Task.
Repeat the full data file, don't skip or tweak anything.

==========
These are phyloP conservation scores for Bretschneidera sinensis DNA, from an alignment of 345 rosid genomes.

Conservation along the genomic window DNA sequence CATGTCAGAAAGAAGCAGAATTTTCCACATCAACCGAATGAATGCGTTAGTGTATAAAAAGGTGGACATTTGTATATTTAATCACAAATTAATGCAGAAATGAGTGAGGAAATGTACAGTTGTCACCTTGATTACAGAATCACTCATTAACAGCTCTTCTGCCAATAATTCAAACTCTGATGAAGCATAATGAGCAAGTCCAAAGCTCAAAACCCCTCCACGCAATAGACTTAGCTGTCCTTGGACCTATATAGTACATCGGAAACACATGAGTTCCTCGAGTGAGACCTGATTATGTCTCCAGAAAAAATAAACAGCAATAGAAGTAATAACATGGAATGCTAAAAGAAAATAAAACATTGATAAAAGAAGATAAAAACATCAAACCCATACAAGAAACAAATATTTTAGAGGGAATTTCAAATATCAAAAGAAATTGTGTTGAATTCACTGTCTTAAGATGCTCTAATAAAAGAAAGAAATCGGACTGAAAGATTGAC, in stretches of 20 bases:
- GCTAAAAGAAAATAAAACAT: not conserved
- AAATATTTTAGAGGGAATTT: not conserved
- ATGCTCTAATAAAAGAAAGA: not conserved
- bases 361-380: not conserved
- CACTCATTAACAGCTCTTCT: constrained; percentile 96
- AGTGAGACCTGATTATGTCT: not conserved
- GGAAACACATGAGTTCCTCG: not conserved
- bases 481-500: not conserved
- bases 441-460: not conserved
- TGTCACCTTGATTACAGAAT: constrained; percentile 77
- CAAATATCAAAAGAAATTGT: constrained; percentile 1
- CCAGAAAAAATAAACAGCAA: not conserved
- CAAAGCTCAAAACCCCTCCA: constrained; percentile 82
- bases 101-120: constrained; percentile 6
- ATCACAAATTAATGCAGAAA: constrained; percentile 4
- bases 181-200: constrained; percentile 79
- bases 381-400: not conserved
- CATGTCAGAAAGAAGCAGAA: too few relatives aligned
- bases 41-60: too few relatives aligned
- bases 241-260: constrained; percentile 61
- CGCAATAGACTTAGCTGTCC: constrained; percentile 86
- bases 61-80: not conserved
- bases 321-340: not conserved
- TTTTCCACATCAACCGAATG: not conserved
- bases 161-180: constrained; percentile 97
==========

These are phyloP conservation scores for Bretschneidera sinensis DNA, from an alignment of 345 rosid genomes.

Conservation along the genomic window DNA sequence CATGTCAGAAAGAAGCAGAATTTTCCACATCAACCGAATGAATGCGTTAGTGTATAAAAAGGTGGACATTTGTATATTTAATCACAAATTAATGCAGAAATGAGTGAGGAAATGTACAGTTGTCACCTTGATTACAGAATCACTCATTAACAGCTCTTCTGCCAATAATTCAAACTCTGATGAAGCATAATGAGCAAGTCCAAAGCTCAAAACCCCTCCACGCAATAGACTTAGCTGTCCTTGGACCTATATAGTACATCGGAAACACATGAGTTCCTCGAGTGAGACCTGATTATGTCTCCAGAAAAAATAAACAGCAATAGAAGTAATAACATGGAATGCTAAAAGAAAATAAAACATTGATAAAAGAAGATAAAAACATCAAACCCATACAAGAAACAAATATTTTAGAGGGAATTTCAAATATCAAAAGAAATTGTGTTGAATTCACTGTCTTAAGATGCTCTAATAAAAGAAAGAAATCGGACTGAAAGATTGAC, in stretches of 20 bases:
- GCTAAAAGAAAATAAAACAT: not conserved
- AAATATTTTAGAGGGAATTT: not conserved
- ATGCTCTAATAAAAGAAAGA: not conserved
- bases 361-380: not conserved
- CACTCATTAACAGCTCTTCT: constrained; percentile 96
- AGTGAGACCTGATTATGTCT: not conserved
- GGAAACACATGAGTTCCTCG: not conserved
- bases 481-500: not conserved
- bases 441-460: not conserved
- TGTCACCTTGATTACAGAAT: constrained; percentile 77
- CAAATATCAAAAGAAATTGT: constrained; percentile 1
- CCAGAAAAAATAAACAGCAA: not conserved
- CAAAGCTCAAAACCCCTCCA: constrained; percentile 82
- bases 101-120: constrained; percentile 6
- ATCACAAATTAATGCAGAAA: constrained; percentile 4
- bases 181-200: constrained; percentile 79
- bases 381-400: not conserved
- CATGTCAGAAAGAAGCAGAA: too few relatives aligned
- bases 41-60: too few relatives aligned
- bases 241-260: constrained; percentile 61
- CGCAATAGACTTAGCTGTCC: constrained; percentile 86
- bases 61-80: not conserved
- bases 321-340: not conserved
- TTTTCCACATCAACCGAATG: not conserved
- bases 161-180: constrained; percentile 97